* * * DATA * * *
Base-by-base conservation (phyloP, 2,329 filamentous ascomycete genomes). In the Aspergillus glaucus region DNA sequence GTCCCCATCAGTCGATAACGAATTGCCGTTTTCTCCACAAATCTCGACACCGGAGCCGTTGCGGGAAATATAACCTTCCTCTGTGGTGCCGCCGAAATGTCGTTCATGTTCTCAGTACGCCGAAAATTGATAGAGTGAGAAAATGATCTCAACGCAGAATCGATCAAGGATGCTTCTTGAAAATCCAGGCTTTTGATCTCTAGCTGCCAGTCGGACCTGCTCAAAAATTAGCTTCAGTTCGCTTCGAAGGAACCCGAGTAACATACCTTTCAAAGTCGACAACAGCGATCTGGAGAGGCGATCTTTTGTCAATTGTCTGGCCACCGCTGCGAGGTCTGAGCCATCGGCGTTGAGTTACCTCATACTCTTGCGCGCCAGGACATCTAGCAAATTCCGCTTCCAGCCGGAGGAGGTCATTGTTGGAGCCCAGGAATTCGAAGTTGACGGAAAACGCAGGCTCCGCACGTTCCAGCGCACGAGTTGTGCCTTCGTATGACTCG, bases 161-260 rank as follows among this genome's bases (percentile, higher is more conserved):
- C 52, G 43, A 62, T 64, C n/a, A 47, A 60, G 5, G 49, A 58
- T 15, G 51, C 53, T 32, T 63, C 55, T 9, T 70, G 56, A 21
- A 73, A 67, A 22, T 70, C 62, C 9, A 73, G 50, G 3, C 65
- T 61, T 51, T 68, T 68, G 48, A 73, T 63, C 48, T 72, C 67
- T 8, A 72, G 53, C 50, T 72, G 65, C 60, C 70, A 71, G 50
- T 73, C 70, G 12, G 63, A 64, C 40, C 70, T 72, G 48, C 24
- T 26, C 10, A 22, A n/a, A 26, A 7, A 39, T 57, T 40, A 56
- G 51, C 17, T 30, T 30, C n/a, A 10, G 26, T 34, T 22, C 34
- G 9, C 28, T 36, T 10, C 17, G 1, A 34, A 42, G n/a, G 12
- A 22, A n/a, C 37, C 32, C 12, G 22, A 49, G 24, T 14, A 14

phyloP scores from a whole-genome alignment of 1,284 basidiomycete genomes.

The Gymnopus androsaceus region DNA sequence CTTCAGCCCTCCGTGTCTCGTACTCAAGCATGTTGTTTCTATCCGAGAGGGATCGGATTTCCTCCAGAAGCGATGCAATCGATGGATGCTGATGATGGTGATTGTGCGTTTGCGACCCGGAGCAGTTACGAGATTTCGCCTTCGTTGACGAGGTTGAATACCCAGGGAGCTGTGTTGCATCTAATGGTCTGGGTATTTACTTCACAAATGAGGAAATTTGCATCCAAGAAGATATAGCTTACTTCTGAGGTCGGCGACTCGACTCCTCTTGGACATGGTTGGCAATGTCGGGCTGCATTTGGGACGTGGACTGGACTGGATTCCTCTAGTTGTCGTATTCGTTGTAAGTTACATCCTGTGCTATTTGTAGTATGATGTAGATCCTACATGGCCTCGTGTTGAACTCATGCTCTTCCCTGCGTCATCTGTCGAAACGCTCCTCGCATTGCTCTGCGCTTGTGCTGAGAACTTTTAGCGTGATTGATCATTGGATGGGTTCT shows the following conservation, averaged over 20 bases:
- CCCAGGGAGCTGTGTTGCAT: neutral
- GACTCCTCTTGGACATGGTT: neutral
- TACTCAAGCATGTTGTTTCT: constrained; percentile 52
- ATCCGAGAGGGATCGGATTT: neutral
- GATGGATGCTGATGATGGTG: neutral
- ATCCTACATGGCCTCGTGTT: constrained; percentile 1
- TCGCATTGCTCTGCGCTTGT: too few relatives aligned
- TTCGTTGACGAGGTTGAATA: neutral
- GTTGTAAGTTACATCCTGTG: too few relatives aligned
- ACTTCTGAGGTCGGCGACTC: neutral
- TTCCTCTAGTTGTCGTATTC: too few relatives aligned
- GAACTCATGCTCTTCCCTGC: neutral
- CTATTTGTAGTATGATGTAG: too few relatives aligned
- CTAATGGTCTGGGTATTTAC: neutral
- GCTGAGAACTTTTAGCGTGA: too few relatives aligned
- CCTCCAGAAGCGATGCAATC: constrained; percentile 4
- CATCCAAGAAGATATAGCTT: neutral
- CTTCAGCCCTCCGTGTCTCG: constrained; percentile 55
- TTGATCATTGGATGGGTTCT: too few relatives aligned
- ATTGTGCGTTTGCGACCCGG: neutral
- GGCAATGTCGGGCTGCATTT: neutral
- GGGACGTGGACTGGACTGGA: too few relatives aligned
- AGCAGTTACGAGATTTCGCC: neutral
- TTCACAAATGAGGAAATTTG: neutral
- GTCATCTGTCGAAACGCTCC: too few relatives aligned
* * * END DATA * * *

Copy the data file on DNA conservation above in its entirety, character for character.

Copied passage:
Base-by-base conservation (phyloP, 2,329 filamentous ascomycete genomes). In the Aspergillus glaucus region DNA sequence GTCCCCATCAGTCGATAACGAATTGCCGTTTTCTCCACAAATCTCGACACCGGAGCCGTTGCGGGAAATATAACCTTCCTCTGTGGTGCCGCCGAAATGTCGTTCATGTTCTCAGTACGCCGAAAATTGATAGAGTGAGAAAATGATCTCAACGCAGAATCGATCAAGGATGCTTCTTGAAAATCCAGGCTTTTGATCTCTAGCTGCCAGTCGGACCTGCTCAAAAATTAGCTTCAGTTCGCTTCGAAGGAACCCGAGTAACATACCTTTCAAAGTCGACAACAGCGATCTGGAGAGGCGATCTTTTGTCAATTGTCTGGCCACCGCTGCGAGGTCTGAGCCATCGGCGTTGAGTTACCTCATACTCTTGCGCGCCAGGACATCTAGCAAATTCCGCTTCCAGCCGGAGGAGGTCATTGTTGGAGCCCAGGAATTCGAAGTTGACGGAAAACGCAGGCTCCGCACGTTCCAGCGCACGAGTTGTGCCTTCGTATGACTCG, bases 161-260 rank as follows among this genome's bases (percentile, higher is more conserved):
- C 52, G 43, A 62, T 64, C n/a, A 47, A 60, G 5, G 49, A 58
- T 15, G 51, C 53, T 32, T 63, C 55, T 9, T 70, G 56, A 21
- A 73, A 67, A 22, T 70, C 62, C 9, A 73, G 50, G 3, C 65
- T 61, T 51, T 68, T 68, G 48, A 73, T 63, C 48, T 72, C 67
- T 8, A 72, G 53, C 50, T 72, G 65, C 60, C 70, A 71, G 50
- T 73, C 70, G 12, G 63, A 64, C 40, C 70, T 72, G 48, C 24
- T 26, C 10, A 22, A n/a, A 26, A 7, A 39, T 57, T 40, A 56
- G 51, C 17, T 30, T 30, C n/a, A 10, G 26, T 34, T 22, C 34
- G 9, C 28, T 36, T 10, C 17, G 1, A 34, A 42, G n/a, G 12
- A 22, A n/a, C 37, C 32, C 12, G 22, A 49, G 24, T 14, A 14

phyloP scores from a whole-genome alignment of 1,284 basidiomycete genomes.

The Gymnopus androsaceus region DNA sequence CTTCAGCCCTCCGTGTCTCGTACTCAAGCATGTTGTTTCTATCCGAGAGGGATCGGATTTCCTCCAGAAGCGATGCAATCGATGGATGCTGATGATGGTGATTGTGCGTTTGCGACCCGGAGCAGTTACGAGATTTCGCCTTCGTTGACGAGGTTGAATACCCAGGGAGCTGTGTTGCATCTAATGGTCTGGGTATTTACTTCACAAATGAGGAAATTTGCATCCAAGAAGATATAGCTTACTTCTGAGGTCGGCGACTCGACTCCTCTTGGACATGGTTGGCAATGTCGGGCTGCATTTGGGACGTGGACTGGACTGGATTCCTCTAGTTGTCGTATTCGTTGTAAGTTACATCCTGTGCTATTTGTAGTATGATGTAGATCCTACATGGCCTCGTGTTGAACTCATGCTCTTCCCTGCGTCATCTGTCGAAACGCTCCTCGCATTGCTCTGCGCTTGTGCTGAGAACTTTTAGCGTGATTGATCATTGGATGGGTTCT shows the following conservation, averaged over 20 bases:
- CCCAGGGAGCTGTGTTGCAT: neutral
- GACTCCTCTTGGACATGGTT: neutral
- TACTCAAGCATGTTGTTTCT: constrained; percentile 52
- ATCCGAGAGGGATCGGATTT: neutral
- GATGGATGCTGATGATGGTG: neutral
- ATCCTACATGGCCTCGTGTT: constrained; percentile 1
- TCGCATTGCTCTGCGCTTGT: too few relatives aligned
- TTCGTTGACGAGGTTGAATA: neutral
- GTTGTAAGTTACATCCTGTG: too few relatives aligned
- ACTTCTGAGGTCGGCGACTC: neutral
- TTCCTCTAGTTGTCGTATTC: too few relatives aligned
- GAACTCATGCTCTTCCCTGC: neutral
- CTATTTGTAGTATGATGTAG: too few relatives aligned
- CTAATGGTCTGGGTATTTAC: neutral
- GCTGAGAACTTTTAGCGTGA: too few relatives aligned
- CCTCCAGAAGCGATGCAATC: constrained; percentile 4
- CATCCAAGAAGATATAGCTT: neutral
- CTTCAGCCCTCCGTGTCTCG: constrained; percentile 55
- TTGATCATTGGATGGGTTCT: too few relatives aligned
- ATTGTGCGTTTGCGACCCGG: neutral
- GGCAATGTCGGGCTGCATTT: neutral
- GGGACGTGGACTGGACTGGA: too few relatives aligned
- AGCAGTTACGAGATTTCGCC: neutral
- TTCACAAATGAGGAAATTTG: neutral
- GTCATCTGTCGAAACGCTCC: too few relatives aligned